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Published In: Beiträge zur Botanik 1: 42–43. 1842. (Beitr. Bot.) Name publication detail

Project Name Data (Last Modified On 9/22/2017)
Acceptance : Accepted
Project Data     (Last Modified On 7/9/2009)
Status: Native


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4. Agrimonia rostellata Wallr. (woodland agrimony)

Pl. 523 j, k; Map 2404

Roots fibrous mixed with tuberous-thickened. Stems 25–70(–100) cm long, glandular and sparsely pubescent with short, ascending and long, spreading hairs, especially toward the base. Leaves 3–20 cm long, the primary (larger) leaflets 3–9, these 1.5–10.0 cm long, mostly elliptic to broadly elliptic or obovate, narrowed or tapered to a bluntly or sharply pointed tip, the margins with mostly relatively blunt teeth, the upper surface glabrous or nearly so, the undersurface glandular (sometimes sparsely so) and often also sparsely pubescent with short, appressed and long, spreading hairs along the veins. Inflorescence axis glandular (sometimes sparsely so) and usually also with sparse to moderate, short, ascending hairs toward the base (rarely only glandular), occasionally also with sparse, longer, spreading hairs, but these 1 mm or shorter, mostly shorter than the width of the axis at the attachment point. Stamens 10–15. Hypanthium at fruiting 2.0–2.5 mm long (fruits 3.5–4.5 mm long, including the beak), often only faintly grooved, glandular but otherwise glabrous. July–September.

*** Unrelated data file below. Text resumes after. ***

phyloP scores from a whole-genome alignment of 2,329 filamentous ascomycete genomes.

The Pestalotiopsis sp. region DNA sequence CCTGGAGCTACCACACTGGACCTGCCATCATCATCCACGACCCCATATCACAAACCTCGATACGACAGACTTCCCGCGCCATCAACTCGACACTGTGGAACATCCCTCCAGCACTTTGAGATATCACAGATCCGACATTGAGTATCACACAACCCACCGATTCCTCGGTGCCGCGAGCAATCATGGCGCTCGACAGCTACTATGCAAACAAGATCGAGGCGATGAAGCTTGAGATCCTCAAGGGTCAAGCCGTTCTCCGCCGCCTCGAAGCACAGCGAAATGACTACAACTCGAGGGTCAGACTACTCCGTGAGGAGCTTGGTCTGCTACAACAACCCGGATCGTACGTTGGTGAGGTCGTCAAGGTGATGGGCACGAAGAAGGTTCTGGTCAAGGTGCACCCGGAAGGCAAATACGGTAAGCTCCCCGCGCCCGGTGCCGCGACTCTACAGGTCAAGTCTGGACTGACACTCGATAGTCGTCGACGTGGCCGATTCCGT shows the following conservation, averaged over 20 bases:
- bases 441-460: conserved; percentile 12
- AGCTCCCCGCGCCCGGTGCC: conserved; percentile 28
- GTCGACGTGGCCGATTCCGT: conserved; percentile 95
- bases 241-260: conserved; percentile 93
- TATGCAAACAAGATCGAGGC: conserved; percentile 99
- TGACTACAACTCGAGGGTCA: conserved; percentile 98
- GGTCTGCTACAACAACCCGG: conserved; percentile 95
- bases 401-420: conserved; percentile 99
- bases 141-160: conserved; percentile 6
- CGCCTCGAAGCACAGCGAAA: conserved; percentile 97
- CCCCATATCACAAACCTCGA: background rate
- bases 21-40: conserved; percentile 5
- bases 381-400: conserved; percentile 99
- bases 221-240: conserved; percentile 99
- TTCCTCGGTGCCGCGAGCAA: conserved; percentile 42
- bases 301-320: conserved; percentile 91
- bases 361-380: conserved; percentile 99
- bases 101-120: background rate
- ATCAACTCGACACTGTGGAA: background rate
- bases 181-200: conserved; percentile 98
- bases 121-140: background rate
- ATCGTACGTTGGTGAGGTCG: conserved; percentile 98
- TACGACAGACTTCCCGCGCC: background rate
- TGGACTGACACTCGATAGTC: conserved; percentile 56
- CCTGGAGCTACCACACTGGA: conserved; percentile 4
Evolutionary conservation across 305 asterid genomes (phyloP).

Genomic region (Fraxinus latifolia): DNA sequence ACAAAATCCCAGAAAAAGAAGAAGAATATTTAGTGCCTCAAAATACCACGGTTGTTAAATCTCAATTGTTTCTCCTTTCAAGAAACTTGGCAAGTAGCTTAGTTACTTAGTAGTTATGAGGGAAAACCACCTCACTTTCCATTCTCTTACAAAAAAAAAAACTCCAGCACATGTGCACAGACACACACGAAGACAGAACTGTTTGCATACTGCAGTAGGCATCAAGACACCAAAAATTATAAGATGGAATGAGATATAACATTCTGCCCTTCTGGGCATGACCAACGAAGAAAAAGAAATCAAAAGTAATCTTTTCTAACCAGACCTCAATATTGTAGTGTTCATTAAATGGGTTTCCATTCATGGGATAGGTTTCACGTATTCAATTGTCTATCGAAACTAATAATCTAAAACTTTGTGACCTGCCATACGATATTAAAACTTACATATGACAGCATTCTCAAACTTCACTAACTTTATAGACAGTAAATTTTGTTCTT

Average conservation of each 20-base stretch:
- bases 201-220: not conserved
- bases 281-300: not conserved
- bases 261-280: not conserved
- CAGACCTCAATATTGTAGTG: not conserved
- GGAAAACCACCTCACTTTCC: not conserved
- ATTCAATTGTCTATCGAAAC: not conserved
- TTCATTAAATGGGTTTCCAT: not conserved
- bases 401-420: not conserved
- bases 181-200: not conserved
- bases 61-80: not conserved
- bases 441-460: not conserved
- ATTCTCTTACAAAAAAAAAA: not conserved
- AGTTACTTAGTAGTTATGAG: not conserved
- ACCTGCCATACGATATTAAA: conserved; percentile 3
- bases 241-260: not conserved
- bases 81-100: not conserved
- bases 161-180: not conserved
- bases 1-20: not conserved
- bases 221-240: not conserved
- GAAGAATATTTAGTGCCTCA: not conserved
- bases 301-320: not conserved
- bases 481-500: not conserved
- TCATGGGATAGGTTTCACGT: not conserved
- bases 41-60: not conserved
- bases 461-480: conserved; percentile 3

Scattered nearly throughout the state, but apparently absent from portions of the Glaciated Plains Division (eastern U.S. west to Minnesota and Texas). Bottomland forests, mesic to dry upland forests, savannas, margins of glades, ledges and tops of bluffs, and banks of streams.

See the treatment of A. gryposepala for comments on difficulties in distinguishing A. rostellata from that species.



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